Guest Column: Honesty, transparency goals for wind officials

Published 10:00 pm Thursday, June 22, 2017

By Dan Litchfield

Dan Litchfield is the senior manager of project development for Invenergy.

More and more, harvesting wind energy is the best way to maximize farm productivity and create economic opportunity for communities in America’s heartland. The Freeborn Wind Farm has just met a major milestone of filing a Minnesota site permit application with the Public Utilities Commission. The project would create up to $1.4 million per year in new local tax revenue, $1.8 million in new landowner revenue and approximately 10 new permanent jobs — all from less than 100 acres of farmland that will allow farmers to diversify their income as insurance against low crop prices.

Dan Litchfield

The Freeborn Wind Farm will generate clean and affordable wind electricity for Xcel Energy’s customers across Minnesota. The 42 turbines planned in Freeborn County alone would offset between 4.5 and 11 million tons of carbon dioxide over a 30-year period, and eliminate thousands of tons of nitrogen oxides, sulfur dioxide, particulate matter, volatile organic compounds and carbon monoxide.

As the project developer, what’s equally important to Invenergy is ensuring the project exists in harmony with all our neighbors. Wind energy projects are big investments, and it is in our interest to make sure we have good relationships with our project host communities and that we address any concerns. In fact, our permit application totals nearly 1,500 pages and thoroughly addresses the concerns some have voiced.

For example, the report confirms that for 99.7 percent of the year, the wind turbines will not cause any issues with shadow flicker for adjacent homes. Of the 8,760 hours in a year, there may be 30 total hours during certain times of the year when the sun is low on the horizon and could potentially cause brief instances of shadow flicker. We have generated calendars for when this could potentially occur, and we are making them available to any adjacent landowner who requests them.

The wind project will also be very quiet, and under many conditions the sound will be undetectable. Sound levels are limited to 50 decibels at night, and all non-participating homes are expected to be 47 decibels or less. To provide some context, these maximum noise levels are comparable to the sound of a dishwasher, and the project will usually be even quieter.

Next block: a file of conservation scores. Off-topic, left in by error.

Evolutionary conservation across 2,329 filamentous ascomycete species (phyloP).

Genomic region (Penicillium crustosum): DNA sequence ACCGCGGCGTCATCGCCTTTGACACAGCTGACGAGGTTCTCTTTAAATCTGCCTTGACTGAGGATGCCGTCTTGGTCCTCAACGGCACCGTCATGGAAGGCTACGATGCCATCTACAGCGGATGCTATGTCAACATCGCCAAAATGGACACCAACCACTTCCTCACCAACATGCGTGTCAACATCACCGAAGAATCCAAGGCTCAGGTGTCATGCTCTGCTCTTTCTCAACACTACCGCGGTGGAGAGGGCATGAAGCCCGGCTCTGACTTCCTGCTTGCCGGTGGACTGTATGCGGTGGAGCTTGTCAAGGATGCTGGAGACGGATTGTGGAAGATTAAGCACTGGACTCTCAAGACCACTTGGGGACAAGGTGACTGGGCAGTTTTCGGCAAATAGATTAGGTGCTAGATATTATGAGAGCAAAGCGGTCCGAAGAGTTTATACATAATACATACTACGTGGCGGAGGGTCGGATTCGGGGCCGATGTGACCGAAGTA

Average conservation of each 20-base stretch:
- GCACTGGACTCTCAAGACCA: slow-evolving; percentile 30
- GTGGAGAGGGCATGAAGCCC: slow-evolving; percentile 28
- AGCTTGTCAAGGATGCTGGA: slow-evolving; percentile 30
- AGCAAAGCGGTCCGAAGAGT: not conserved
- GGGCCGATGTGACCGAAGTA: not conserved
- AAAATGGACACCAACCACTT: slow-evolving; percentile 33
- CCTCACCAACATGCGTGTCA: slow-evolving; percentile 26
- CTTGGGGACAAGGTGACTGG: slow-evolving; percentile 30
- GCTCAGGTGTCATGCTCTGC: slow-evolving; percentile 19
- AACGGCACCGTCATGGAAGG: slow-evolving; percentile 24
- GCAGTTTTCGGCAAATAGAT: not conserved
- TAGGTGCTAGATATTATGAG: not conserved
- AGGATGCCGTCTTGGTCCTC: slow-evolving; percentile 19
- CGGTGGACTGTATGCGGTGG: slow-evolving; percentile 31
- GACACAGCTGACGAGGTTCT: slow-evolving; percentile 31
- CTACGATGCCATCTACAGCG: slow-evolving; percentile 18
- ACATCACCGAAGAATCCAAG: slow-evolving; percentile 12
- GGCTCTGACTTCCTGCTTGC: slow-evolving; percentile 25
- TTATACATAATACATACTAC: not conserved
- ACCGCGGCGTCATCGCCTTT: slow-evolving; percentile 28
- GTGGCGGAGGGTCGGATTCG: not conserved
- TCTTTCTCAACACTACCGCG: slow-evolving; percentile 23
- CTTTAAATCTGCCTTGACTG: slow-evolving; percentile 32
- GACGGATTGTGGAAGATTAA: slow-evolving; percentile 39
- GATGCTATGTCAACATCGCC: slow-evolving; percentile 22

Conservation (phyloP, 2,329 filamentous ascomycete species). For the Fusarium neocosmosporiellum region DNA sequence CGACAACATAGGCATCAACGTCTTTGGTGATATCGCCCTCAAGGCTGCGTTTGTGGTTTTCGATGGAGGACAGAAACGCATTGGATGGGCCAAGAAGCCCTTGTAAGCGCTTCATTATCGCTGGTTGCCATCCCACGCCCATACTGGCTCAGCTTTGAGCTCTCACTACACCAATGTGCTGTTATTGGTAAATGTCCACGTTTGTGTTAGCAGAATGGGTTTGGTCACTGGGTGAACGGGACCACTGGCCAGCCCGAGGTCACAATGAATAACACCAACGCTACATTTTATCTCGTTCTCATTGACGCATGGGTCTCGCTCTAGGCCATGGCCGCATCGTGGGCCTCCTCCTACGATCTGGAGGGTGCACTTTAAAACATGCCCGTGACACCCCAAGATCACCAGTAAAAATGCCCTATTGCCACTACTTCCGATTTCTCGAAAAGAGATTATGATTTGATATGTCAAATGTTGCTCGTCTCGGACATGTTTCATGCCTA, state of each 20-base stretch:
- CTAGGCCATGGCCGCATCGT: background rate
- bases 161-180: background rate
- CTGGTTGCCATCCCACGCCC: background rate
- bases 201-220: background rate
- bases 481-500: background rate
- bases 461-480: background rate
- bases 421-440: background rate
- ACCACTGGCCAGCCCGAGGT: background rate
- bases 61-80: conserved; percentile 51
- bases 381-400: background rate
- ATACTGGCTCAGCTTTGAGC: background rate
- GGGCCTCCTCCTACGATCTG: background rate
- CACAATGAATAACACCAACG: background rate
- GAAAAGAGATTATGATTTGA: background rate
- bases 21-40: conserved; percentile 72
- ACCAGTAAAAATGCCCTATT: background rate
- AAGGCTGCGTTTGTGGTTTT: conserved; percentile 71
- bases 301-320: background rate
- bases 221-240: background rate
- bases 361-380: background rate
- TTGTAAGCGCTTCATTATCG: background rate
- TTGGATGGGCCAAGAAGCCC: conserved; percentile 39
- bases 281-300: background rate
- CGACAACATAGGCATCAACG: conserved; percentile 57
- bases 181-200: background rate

As a company, it is our standard to work with state and federal agencies to site, build and operate all of our facilities responsibly, and that includes the protection of local wildlife. Accordingly, we have done extensive research on wildlife activity in the area and carefully designed the project to minimize potential impacts, agreeing with every recommendation by the Minnesota Department of Natural Resources to reshape the project boundary specifically to avoid certain areas with increased wildlife activity.

Lastly, Freeborn Wind Farm and its 42 planned wind turbines in Freeborn County are being designed for maximum safety through a strict regulatory review process. For example, Minnesota law and Freeborn County ordinance have setback requirements to ensure turbines are sited at a safe distance from any nearby structures. Freeborn County’s ordinance requires setbacks from homes of at least 1,000 feet, which we are exceeding in every case. In fact, the average distance between project turbines and nearest homes is 1,900 feet.

We welcome the opportunity to have open conversations with anyone interested in learning more about the Freeborn Wind Farm. We strive to provide honesty, integrity and transparency and we are grateful for the positive relationships we have established with the residents of this community. And we are committed to working with Freeborn County and Shell Rock, London, Oakland and Hayward Townships to maximize the benefits of this project for the area.